Faster, Stronger, and Smaller Batteries of the Future

Faster, Stronger, and Smaller Batteries of the Future

At the University of Cincinnati, Jimmy Jiang envisions a future where every house is powered by renewable energy stored in batteries. Jiang and his students have created a new battery in their chemistry lab that could have profound implications for the large-scale energy storage needed by wind and solar farms.

The Problem with Current Batteries

According to Jiang, batteries store renewable energy for when it's needed, not just when it's produced. This is crucial for getting the most out of wind and solar power, he said.

To add some perspective, traditional car batteries contain a mix of sulfuric acid and water. And while they are inexpensive and made from readily available materials, they have severe drawbacks for industrial or large-scale use. They have a very low energy density, which isn't useful for storing megawatts of power needed to power a city. And they have a low threshold for electrochemical stability. Jiang said that means they can blow up.

"Energy generation and energy consumption are always mismatched," he said. "That's why it's important to have a device that can store that energy temporarily and release it when it's needed."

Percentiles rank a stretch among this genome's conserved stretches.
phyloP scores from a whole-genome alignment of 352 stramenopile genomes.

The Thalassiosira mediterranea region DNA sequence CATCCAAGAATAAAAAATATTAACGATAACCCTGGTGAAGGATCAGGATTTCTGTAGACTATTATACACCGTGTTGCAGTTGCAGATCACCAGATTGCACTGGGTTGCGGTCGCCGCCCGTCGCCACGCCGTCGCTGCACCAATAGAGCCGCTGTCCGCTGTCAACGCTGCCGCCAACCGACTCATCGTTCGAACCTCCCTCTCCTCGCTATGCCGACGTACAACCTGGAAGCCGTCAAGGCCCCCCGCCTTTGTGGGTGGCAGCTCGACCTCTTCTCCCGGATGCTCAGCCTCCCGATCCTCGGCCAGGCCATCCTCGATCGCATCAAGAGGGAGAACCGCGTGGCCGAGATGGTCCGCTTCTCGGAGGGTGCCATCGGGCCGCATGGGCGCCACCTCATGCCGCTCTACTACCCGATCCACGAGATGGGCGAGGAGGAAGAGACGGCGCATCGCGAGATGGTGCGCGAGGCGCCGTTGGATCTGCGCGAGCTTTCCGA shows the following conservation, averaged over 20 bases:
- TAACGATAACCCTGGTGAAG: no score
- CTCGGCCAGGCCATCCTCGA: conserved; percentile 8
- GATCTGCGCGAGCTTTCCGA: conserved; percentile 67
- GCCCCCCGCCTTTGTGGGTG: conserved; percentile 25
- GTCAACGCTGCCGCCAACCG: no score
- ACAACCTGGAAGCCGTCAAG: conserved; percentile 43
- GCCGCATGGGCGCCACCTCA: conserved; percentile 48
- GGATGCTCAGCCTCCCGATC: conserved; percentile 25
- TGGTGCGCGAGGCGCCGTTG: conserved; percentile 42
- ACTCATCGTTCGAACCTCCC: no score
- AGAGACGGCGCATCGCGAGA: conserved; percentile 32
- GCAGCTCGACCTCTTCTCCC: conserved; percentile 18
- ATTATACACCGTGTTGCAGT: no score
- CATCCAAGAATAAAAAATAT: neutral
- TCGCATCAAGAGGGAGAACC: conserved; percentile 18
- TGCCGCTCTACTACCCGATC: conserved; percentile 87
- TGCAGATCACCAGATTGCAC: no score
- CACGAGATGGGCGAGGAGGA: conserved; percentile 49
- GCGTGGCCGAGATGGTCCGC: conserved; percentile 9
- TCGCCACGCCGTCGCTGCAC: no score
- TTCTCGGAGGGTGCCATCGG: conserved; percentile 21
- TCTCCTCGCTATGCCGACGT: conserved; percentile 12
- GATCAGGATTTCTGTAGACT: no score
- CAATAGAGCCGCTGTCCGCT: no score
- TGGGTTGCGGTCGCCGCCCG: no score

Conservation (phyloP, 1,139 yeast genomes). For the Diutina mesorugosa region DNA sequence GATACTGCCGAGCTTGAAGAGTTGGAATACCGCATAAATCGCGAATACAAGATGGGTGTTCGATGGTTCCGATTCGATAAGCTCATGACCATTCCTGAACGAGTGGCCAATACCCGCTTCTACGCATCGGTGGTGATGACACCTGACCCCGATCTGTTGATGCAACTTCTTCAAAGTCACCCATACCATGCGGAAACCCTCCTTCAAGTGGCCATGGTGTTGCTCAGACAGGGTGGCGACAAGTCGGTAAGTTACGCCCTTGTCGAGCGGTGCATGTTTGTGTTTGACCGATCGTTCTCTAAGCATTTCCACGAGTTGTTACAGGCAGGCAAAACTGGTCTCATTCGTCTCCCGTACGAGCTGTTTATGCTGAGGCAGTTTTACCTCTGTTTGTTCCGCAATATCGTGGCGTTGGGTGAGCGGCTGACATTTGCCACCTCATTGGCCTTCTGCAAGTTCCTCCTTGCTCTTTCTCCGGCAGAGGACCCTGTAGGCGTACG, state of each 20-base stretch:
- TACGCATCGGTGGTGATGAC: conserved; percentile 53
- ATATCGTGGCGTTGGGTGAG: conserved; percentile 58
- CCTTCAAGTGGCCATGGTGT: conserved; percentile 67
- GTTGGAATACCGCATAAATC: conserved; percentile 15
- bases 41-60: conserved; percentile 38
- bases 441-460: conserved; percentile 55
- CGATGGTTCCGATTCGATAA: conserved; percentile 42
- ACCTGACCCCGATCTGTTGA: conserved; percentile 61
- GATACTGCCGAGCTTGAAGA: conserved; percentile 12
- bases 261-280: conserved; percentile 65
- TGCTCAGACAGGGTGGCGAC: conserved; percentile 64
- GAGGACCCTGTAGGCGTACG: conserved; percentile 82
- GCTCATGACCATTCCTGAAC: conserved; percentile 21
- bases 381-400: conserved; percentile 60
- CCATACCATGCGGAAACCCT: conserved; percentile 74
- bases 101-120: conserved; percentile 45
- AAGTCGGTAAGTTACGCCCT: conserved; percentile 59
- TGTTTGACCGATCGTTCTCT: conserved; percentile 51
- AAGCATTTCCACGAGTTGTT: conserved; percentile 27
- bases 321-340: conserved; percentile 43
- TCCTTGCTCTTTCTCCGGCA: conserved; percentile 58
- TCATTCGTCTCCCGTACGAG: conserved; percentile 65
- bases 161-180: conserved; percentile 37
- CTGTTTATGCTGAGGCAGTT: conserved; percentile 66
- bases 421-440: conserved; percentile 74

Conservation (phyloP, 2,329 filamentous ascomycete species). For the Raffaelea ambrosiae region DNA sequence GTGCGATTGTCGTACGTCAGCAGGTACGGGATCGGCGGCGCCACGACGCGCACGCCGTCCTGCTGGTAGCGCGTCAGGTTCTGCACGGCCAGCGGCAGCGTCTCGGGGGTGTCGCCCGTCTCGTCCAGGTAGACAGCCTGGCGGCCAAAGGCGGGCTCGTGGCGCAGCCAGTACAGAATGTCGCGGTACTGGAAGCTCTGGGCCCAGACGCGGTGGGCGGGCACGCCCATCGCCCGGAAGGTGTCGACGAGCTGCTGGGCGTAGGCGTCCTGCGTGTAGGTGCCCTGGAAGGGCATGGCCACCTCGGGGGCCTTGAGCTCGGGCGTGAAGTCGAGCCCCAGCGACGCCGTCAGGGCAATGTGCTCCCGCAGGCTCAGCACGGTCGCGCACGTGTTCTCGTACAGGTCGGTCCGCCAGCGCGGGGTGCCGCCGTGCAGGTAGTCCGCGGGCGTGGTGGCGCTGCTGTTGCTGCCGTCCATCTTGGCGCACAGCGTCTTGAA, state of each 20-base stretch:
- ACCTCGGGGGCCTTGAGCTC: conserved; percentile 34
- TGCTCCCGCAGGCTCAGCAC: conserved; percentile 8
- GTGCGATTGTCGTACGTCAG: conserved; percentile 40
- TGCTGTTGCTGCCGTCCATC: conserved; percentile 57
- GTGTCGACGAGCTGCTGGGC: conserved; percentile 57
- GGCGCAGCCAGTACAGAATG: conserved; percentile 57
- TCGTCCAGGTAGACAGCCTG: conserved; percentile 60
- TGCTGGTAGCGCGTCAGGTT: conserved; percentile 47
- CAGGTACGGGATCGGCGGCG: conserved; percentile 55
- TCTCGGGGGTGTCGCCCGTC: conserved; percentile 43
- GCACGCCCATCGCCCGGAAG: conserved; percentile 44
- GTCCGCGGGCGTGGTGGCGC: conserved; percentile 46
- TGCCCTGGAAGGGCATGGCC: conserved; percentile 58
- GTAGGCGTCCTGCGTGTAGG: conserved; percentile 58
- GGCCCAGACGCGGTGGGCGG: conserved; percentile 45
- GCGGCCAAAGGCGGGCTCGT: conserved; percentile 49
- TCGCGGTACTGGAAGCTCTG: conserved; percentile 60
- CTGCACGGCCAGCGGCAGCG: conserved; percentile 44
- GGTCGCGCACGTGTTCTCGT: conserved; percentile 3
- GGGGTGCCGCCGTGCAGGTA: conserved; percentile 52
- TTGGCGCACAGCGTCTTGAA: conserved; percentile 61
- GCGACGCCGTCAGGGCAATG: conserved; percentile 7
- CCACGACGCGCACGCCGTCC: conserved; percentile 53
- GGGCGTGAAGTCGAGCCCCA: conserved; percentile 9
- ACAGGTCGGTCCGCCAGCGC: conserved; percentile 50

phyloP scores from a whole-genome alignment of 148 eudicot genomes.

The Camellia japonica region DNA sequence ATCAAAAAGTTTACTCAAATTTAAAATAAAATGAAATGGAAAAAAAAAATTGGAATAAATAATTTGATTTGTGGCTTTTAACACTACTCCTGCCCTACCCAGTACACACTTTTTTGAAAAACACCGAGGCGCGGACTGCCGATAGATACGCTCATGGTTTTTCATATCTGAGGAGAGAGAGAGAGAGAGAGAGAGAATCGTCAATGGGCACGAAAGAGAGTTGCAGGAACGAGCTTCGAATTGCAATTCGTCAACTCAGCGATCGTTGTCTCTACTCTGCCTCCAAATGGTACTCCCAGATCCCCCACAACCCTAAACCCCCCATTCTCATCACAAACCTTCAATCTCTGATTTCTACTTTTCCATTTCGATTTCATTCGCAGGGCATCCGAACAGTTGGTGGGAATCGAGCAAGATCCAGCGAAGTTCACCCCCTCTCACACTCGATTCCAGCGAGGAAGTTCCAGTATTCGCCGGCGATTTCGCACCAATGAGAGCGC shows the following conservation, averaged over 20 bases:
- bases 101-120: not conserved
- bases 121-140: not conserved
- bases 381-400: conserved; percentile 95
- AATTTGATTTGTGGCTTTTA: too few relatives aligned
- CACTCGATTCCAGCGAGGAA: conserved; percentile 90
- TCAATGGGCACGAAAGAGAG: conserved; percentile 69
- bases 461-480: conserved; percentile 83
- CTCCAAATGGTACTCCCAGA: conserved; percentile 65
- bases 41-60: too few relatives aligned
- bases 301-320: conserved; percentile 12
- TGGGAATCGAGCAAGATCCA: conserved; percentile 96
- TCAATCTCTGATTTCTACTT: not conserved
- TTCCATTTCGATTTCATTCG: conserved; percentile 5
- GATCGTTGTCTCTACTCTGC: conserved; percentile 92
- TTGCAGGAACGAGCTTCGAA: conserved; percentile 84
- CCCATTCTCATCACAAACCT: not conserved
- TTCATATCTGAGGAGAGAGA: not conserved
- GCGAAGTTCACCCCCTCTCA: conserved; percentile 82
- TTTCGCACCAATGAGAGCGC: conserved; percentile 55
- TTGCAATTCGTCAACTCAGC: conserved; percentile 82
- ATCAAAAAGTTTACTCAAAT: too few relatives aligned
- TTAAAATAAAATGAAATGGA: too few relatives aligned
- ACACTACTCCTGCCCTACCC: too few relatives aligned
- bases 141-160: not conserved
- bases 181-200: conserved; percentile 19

A Problematic Membrane

"Water has a voltage limit. Once the voltage of an aqueous battery exceeds the stability window of 1.5 volts, the water can decompose or be split into hydrogen and oxygen, which is explosive," reports Jiang.

But Jiang and his students have developed a battery without water that can generate nearly 4 volts of power. Jiang's novel design does so without a membrane-separator, which are among the most expensive parts of these kinds of batteries.

In addition, Jiang notes that membranes are inefficient. These membranes cannot separate the positive and negative sides to completion. There is always some level of crossover.

High Hopes for His Work

Due to its popularity, there is a lot of research and work going into the science of rechargeable batteries. Jiang and his students are equally enthusiastic and work tirelessly to make major strides and discoveries. Doctoral student and study co-author Rabin Siwakoti said the battery offers higher energy density.

Co-author and doctoral student Jack McGrath shares, "We've managed to eliminate the membrane in a battery, which is a huge component of upfront costs. It's as much as 30% of the cost of the battery. This design significantly decreases material costs.”

This all amounts to one idea everyone can get behind: a smaller battery with the same amount of power, costing manufacturers and consumers less money.

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